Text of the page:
Joel Milton
Try Baker
Baker

Baker raises $1.6 million to help marijuana dispensaries get customers in the door

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The average seed round in the nascent cannabis industry in the U.S. hovers around $1 million, according to hemp and cannabis-focused investment research by Poseidon Asset Management.

But Denver-based Baker Technologies Inc. has raised $1.6 million in seed funding for software that helps marijuana dispensaries win new customers, eliminate long lines in stores, and retain and reward their best customers for loyalty.

Founded in 2015, Baker originally began as an “order ahead” app to let customers reserve and go pick up the marijuana products they wanted for medical or legal recreational use.

For the unfamiliar, the marijuana products available at these shops, where the sale of marijuana is legal in the U.S., would range from buds or “flowers,” to edibles and concentrates in the form of waxes, oils and more. Products also include a huge variety of strains, like Indica or Sativa, known to help one medical condition or others known to give a certain feeling or have a certain aroma.

The Baker platform has, since its initial launch, evolved into something more than an order ahead tool, into a full-fledged customer relationship management, marketing and loyalty rewards solution. Think FiveStars or Belly, but for the cannabis industry.

A customer considers the buds at a marijuana dispensary.

A customer reserved the buds she wanted at a marijuana dispensary using TryBaker.com

Why can’t sellers of mary jane use the kind of tools that other mom and pop shops and retailers are using?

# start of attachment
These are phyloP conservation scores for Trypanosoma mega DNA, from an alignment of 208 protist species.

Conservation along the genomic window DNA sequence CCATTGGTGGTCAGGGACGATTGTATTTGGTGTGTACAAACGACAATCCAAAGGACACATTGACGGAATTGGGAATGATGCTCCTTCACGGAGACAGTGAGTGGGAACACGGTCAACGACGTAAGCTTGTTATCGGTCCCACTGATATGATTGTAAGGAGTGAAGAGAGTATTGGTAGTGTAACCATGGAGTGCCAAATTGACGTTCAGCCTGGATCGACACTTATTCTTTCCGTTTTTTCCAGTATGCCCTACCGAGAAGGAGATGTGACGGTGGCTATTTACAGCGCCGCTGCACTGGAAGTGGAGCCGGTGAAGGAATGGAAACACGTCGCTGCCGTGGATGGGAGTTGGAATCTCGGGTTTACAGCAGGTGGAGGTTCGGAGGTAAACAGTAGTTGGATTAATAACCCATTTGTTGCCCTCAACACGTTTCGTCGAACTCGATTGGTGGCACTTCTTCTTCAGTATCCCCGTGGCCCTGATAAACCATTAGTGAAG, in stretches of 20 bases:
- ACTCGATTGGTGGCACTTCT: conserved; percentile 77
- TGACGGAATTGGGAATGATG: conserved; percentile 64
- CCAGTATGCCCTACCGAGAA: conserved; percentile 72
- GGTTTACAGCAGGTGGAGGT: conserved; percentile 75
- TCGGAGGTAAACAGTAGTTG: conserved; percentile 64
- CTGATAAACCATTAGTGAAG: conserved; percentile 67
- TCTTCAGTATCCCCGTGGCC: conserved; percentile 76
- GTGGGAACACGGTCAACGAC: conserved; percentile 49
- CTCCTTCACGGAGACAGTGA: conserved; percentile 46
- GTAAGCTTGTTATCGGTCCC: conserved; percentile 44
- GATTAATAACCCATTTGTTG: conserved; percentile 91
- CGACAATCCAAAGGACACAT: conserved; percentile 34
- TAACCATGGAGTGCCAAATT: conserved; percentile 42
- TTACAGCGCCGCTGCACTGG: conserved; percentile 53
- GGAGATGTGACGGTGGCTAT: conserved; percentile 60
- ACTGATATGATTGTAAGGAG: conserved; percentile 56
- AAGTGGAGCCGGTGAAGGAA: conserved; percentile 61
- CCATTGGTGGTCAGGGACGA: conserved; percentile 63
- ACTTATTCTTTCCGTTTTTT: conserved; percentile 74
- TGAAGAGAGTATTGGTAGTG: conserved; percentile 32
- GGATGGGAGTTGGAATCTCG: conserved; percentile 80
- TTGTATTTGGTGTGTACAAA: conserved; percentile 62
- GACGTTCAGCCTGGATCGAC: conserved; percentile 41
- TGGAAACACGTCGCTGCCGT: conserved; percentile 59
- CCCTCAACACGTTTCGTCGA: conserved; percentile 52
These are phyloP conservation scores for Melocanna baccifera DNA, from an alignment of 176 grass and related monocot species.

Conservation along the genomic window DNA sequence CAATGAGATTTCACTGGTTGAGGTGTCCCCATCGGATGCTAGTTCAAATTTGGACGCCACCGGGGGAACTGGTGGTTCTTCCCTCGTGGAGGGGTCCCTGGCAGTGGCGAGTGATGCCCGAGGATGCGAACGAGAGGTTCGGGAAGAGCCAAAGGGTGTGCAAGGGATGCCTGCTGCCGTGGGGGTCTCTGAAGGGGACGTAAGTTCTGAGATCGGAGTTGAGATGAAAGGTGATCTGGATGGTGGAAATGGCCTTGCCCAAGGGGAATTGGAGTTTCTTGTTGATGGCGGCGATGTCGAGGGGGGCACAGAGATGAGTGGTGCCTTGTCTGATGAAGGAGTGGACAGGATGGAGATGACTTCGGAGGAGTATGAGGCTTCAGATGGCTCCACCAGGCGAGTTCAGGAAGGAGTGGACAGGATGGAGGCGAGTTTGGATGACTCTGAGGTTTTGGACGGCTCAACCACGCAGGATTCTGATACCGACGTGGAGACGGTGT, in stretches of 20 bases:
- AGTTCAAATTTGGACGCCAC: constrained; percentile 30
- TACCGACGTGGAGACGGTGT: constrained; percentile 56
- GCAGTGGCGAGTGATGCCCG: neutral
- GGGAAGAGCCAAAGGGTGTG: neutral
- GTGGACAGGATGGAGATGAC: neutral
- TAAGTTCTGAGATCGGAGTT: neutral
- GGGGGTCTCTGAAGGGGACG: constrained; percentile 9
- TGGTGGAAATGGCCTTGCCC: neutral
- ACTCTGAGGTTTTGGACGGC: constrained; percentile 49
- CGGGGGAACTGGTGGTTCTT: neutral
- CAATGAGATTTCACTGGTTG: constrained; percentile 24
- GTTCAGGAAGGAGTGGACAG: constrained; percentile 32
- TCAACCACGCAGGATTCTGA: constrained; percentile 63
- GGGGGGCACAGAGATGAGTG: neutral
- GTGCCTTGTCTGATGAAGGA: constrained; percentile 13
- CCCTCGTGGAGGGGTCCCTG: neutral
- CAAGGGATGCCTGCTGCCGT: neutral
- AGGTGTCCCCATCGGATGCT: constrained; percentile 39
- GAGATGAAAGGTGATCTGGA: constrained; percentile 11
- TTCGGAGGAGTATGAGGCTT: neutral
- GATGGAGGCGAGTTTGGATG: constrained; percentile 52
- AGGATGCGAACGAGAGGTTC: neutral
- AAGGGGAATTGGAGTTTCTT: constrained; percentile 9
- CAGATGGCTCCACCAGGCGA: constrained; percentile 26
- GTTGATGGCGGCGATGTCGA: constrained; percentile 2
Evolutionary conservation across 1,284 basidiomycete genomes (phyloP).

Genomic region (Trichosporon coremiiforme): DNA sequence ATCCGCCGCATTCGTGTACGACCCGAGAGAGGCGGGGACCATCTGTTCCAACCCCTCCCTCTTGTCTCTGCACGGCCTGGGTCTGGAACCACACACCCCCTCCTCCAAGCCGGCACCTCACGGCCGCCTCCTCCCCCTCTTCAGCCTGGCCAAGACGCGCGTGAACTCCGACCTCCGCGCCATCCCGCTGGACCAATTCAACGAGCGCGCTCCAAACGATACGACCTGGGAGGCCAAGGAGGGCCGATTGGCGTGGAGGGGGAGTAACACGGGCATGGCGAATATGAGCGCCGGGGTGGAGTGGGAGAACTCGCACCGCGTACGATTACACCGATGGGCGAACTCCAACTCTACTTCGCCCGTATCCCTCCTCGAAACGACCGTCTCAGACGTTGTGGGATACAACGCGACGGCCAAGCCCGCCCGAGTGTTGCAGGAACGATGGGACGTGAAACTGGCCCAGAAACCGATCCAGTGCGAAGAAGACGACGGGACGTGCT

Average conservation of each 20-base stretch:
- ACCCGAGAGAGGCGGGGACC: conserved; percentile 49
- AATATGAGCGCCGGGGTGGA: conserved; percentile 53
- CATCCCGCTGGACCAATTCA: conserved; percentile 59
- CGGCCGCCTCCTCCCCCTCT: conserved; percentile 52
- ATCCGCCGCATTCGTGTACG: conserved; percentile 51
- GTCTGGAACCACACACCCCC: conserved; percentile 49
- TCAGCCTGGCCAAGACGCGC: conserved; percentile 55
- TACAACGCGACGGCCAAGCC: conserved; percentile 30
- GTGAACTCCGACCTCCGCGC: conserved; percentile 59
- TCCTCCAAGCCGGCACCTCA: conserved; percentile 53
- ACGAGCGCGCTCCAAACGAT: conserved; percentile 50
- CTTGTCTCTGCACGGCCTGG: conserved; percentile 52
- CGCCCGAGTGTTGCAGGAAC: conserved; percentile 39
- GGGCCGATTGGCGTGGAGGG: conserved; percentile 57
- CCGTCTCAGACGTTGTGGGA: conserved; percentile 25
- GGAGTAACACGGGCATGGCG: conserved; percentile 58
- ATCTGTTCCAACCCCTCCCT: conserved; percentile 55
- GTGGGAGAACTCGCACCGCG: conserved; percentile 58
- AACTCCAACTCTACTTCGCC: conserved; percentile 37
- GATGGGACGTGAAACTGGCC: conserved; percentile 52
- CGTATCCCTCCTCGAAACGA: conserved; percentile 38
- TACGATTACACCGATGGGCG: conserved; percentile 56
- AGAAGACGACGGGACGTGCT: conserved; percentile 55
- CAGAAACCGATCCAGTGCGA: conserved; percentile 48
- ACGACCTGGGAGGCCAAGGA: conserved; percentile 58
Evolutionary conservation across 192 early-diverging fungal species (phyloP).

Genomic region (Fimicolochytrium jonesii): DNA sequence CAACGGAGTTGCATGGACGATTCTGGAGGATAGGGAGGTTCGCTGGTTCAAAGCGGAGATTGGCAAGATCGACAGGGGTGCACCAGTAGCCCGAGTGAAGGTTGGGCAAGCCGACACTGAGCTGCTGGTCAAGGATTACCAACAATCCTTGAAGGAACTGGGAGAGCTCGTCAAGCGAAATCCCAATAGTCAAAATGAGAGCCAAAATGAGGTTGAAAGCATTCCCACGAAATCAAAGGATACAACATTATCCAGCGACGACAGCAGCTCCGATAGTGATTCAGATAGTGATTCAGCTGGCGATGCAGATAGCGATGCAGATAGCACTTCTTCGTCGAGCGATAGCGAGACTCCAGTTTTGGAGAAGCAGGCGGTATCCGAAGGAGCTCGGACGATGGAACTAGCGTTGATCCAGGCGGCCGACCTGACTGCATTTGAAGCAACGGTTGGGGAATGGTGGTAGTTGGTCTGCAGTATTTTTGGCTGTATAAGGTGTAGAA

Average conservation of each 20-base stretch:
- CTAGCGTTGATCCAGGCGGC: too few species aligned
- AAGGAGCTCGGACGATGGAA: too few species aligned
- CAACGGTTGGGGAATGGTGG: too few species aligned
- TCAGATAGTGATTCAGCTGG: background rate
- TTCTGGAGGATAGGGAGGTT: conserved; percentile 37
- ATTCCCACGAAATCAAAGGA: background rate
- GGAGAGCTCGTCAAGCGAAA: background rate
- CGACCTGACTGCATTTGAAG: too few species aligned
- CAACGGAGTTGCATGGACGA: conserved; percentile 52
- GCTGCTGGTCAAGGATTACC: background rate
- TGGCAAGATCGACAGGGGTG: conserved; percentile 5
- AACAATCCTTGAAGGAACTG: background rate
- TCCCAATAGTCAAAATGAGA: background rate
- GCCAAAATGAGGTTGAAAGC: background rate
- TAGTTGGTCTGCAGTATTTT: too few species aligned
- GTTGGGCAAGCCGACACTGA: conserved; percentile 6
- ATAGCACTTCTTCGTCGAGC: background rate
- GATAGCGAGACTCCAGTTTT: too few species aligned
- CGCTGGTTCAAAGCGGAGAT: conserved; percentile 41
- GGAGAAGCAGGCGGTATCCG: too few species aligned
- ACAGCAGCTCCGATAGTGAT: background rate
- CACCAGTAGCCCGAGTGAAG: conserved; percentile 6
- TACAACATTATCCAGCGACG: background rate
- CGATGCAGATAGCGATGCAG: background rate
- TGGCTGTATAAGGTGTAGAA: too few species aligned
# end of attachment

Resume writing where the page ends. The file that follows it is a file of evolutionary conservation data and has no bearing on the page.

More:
For one thing, there are too many local and federal regulations in motion for them to keep up without putting in a lot of effort, explained Baker CEO Joel Milton.

A tool like Baker also takes into consideration that the marijuana customer who comes to a dispensary could be a long-time enthusiast with plenty of knowledge about the products, or a tourist or occasional user who needs more guidance and information.

Baker helps impart that information online, so when a customer arrives, they won’t need to spend as much time in the dispensary figuring out what to buy, impacting wait times for customers behind them in line.

Milton said fundraising for a cannabis tech startup can prove challenging. “It’s a cool and new industry in the U.S. So investors all want to take a meeting, even investors from big Silicon Valley firms. But many say they can’t invest because of limited partner agreements. So you sort of have to safeguard your time,” he said.

Investors in Baker’s seed round included a mix of media entrepreneurs, cannabis and tech investors, ultimately.

Buddy Media’s Michael Lazerow led the round joined by Base Ventures, XG Ventures, 500 Startups, Poseidon Asset Management and the co-founders of Superfly, the organizers behind music festivals like Outside Lands and Bonnaroo, among others.

Poseidon Asset Management Managing Director Morgan Paxhia said he expects Baker to use the capital for hiring, continued product development and to raise awareness of its software-as-a-service in the growing cannabis industry in North America.

“With dispensaries, like any other retail business, it’s all about customer count,” the investor said. “Baker helps them serve a greater number of customers or patients each day, increase revenue per client visit, and develop a strong relationship with customers to increase recurring revenue.”

To-date, Baker is used by dispensaries in Colorado, Washington, Oregon and Ontario. The investors expect the company to use the seed funding to expand into California, Nevada, Arizona and Massachusetts.

Featured Image: Baker Technologies Inc.